History -- United Tae Kwon Do Martial Arts - East Hartford, CT-United Tae Kwon Do
THE MANY FACES OF TAEKWONDO
Taekwondo is a traditional Korean martial art which, translated literally, means "the art of hand and foot fighting". It combines sharp, strong angular movements with graceful and free-flowing circular motions to produce a harmonious marriage of beauty and power. With the addition of its own devastating kicking techniques, Taekwondo is a complete, integrated, and unique system of self-defense and personal improvement.
It is no wonder that Taekwondo is the fastest-growing martial art in the world today, for its appeal is universal. As a practical means of self-defense, as a satisfying and complete regimen of physical conditioning, as an aid to improved concentration and mental performance, the art of Taekwondo offers its riches to anyone who sincerely undertakes its study. Within the training hall, there are no age, sex or racial barriers: all begin equally, as "white belts". Under the watchful eye of the Master Instructor, each progresses at his or her own rate, according to individual effort and ability.
THE AIM OF TAEKWONDO: BODY, MIND, AND SPIRIT WORKING AS ONE
Taekwondo training addresses the whole individual - body, mind, and will -- and involves a great deal more than mere physical technique. To be sure, the student of Taekwondo is expected to develop strength, stamina, quickness, flexibility, coordination, and balance. Along with a variety of effective hand and foot self-defense techniques, these physical skills are fundamental to the art, and can be perfected only through dedication and tireless practice. However, the road to true mastery also requires that formidable physical accomplishments be balanced with the equally important mental characteristics of patience, humility, self-control, perseverance, concentration, and respect. These, too, must be practiced faithfully, both in and out of class. Gradually, the lessons of the training hall begin to color other aspects of life. Mind, body, and spirit become unified and transformed, and living becomes richer and more enjoyable.
MARTIAL ARTS "MAGIC": THE LONG ROAD TO HONEST ACHIEVEMENT
"How long will it take?" This is the question we all ask when starting out. "How long to Black Belt? How long before I can do those fancy spinning kicks?"
The only possible answer to such questions is that it takes as long as it takes. There are no magic shortcuts, no secret techniques, no mystical practices or occult books that will instantly transform a person into a martial artist. Public attention tends to focus on the flashy aspects of the martial arts, the dramatic breaking techniques, and razzle-dazzle demonstrations. In actual fact, training consists of very little "flash", and a great deal of hard work - constant, dedicated practice, and tireless physical conditioning. With correct instruction and sufficient perseverance, anyone can attain their full potential in the art of Taekwondo, achieving that level of skill which, to the uninformed, appears to be "magic".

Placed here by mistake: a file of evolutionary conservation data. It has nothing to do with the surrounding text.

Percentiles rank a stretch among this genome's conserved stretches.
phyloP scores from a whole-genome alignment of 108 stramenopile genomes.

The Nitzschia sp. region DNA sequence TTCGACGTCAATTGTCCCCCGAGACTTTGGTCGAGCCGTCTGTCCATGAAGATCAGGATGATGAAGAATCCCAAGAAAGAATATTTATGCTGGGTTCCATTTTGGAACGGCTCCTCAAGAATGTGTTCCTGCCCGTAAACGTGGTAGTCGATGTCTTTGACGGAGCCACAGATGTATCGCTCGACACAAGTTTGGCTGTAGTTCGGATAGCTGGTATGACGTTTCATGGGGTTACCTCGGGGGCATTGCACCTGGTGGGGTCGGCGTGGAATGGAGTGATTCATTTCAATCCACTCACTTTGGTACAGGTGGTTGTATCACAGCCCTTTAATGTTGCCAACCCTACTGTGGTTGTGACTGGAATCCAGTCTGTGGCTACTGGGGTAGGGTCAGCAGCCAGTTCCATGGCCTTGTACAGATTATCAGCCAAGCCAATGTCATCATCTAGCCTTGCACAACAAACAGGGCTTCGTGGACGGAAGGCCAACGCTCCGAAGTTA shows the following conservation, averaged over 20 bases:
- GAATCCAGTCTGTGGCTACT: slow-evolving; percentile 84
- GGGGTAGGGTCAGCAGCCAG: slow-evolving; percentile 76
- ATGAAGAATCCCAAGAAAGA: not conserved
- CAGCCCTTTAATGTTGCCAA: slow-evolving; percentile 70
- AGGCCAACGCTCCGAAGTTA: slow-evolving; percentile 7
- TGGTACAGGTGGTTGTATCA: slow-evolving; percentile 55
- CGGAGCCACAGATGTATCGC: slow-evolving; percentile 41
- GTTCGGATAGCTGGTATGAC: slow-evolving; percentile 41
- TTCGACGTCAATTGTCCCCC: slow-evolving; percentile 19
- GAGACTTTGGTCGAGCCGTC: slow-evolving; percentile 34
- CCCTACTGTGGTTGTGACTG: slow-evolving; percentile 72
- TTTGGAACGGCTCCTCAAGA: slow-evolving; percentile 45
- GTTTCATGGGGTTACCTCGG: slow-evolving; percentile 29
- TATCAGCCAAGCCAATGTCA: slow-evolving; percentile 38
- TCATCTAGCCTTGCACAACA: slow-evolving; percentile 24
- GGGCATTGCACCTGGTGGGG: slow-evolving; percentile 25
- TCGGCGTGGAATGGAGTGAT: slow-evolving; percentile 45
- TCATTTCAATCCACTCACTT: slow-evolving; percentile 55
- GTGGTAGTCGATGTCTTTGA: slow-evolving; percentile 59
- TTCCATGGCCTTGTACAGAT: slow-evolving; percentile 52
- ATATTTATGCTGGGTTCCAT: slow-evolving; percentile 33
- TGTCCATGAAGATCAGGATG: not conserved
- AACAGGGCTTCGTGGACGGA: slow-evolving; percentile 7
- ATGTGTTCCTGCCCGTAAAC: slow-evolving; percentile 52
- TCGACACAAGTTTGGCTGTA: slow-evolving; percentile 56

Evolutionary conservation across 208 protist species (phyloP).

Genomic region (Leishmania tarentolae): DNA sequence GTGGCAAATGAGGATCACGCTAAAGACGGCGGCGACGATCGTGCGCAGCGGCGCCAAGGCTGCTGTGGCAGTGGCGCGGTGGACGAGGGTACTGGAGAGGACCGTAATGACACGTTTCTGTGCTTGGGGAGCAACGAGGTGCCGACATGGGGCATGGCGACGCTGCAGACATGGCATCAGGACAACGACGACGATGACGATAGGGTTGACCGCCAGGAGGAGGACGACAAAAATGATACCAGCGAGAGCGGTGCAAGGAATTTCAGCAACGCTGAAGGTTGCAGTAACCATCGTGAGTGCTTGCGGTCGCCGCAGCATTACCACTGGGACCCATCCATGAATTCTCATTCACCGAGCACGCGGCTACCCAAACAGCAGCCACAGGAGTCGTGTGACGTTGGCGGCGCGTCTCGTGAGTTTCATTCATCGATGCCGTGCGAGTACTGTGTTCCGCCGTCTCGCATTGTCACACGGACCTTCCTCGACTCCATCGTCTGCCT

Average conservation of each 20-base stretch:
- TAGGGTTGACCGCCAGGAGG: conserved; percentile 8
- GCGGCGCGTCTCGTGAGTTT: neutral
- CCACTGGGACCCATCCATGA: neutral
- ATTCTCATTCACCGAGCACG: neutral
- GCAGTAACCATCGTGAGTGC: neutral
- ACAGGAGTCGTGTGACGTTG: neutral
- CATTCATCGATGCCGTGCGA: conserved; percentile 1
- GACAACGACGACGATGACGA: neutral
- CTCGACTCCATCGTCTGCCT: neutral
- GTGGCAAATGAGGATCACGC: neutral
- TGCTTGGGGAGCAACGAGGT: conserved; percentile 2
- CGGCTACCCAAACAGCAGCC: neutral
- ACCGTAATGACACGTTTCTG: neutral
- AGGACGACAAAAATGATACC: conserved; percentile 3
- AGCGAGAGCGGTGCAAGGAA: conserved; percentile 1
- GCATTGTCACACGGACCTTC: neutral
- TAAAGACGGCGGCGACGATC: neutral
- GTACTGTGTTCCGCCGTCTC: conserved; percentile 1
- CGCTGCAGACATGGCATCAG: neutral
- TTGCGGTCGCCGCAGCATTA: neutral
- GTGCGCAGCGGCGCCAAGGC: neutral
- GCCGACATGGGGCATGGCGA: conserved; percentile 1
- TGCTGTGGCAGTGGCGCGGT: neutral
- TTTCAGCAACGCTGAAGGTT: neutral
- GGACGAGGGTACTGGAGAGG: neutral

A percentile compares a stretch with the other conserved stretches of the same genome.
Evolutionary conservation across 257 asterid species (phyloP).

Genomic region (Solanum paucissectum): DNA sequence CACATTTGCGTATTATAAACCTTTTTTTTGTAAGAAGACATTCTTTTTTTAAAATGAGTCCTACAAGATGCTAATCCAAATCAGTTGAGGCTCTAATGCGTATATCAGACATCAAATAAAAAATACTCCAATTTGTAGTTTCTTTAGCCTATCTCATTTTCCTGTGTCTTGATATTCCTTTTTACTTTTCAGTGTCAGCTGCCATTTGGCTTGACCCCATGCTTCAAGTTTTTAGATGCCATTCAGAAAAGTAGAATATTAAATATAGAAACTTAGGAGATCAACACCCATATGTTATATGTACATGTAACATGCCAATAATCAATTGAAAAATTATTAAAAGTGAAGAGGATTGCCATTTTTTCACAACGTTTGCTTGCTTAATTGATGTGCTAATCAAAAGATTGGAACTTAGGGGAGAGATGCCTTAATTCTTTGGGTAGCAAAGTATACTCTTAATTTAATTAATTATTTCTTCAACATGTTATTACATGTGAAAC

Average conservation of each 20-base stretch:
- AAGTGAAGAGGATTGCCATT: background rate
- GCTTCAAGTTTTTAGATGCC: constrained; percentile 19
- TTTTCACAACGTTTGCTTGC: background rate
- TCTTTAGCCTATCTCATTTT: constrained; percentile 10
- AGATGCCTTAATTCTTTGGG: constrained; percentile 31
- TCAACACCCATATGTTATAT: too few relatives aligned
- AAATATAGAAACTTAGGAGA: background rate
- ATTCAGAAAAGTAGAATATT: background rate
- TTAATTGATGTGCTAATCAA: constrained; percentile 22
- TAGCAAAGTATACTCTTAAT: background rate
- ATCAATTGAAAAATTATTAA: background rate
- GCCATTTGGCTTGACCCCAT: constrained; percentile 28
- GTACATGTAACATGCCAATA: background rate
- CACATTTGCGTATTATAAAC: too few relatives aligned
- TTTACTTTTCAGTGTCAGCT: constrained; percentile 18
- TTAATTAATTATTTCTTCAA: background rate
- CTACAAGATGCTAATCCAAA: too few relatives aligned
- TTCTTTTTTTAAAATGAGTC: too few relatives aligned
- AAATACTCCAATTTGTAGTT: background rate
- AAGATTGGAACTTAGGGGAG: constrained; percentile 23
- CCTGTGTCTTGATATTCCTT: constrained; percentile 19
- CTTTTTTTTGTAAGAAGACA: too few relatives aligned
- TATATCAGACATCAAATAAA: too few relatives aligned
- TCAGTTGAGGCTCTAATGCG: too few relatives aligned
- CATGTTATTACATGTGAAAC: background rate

It usually requires at least several years of serious study and practice to reach Black Belt level. Gaining in skill, the student's advancement is marked by the award of colored belts which signify class rank; Hard won, each new badge of promotion can be worn proudly as a symbol of honest accomplishment, but, of course, it remains only a symbol. The truly successful student is the one who has learned to enjoy walking the path, rather than worrying too much about the destination.
TAEKWONDO AND TRADITION: THE PROUD HERITAGE OF THE HWARANG DAN
Although the name "Taekwondo" is only about 70 years old, the origins of the art reach far back into Korean history. During the Sixth Century, A.D ., the Korean peninsula was divided into three kingdoms, Shilla, Baek Je, and Koguryo. Shilla, the smallest, was in constant peril of being overrun by her more powerful neighbors, and in response to this pressure assembled an elite fighting corps chosen from among the aristocracy, known as the Hwarang Dan, or "Flower of Youth". In addition to the regular military training of the day, the Hwarang subjected themselves to rigorous mental discipline and severe physical hardship in order to condition the body and will to great strength and long endurance. Legend has it that they went into the mountains and along the seashore, studying the fighting styles of wild animals, and adapting the techniques of nature to their own advantage. New movements were added to the existing form of weaponless fighting known as Tae Kyon, popular among the common people. In addition to these new hand and foot techniques, the Hwarang also incorporated into their art certain Buddhist exercises in intense concentration, in order to achieve a harmonious integration of mind and body.
Modern Taekwondo owes much to the valorous Hwarang Dan. Although no one can say exactly how the technical skills of today's practice compare with the killing techniques used to such great effect on ancient battlefields, some strong similarities certainly exist. There is no doubt at all that the ethical spirit of the art may be traced directly to the five-pointed code of conduct of the Hwarang, which emphasized the virtues of fidelity, courage, patriotism, obedience to lawful authority and a deep and abiding respect for all life. To consider Taekwondo as simply a "sport", or just another means to "get in shape" is to deny the proud heritage of almost 2000 years. The combined thought and experience of centuries has produced our modern art, which continues to draw strength and stability from the past.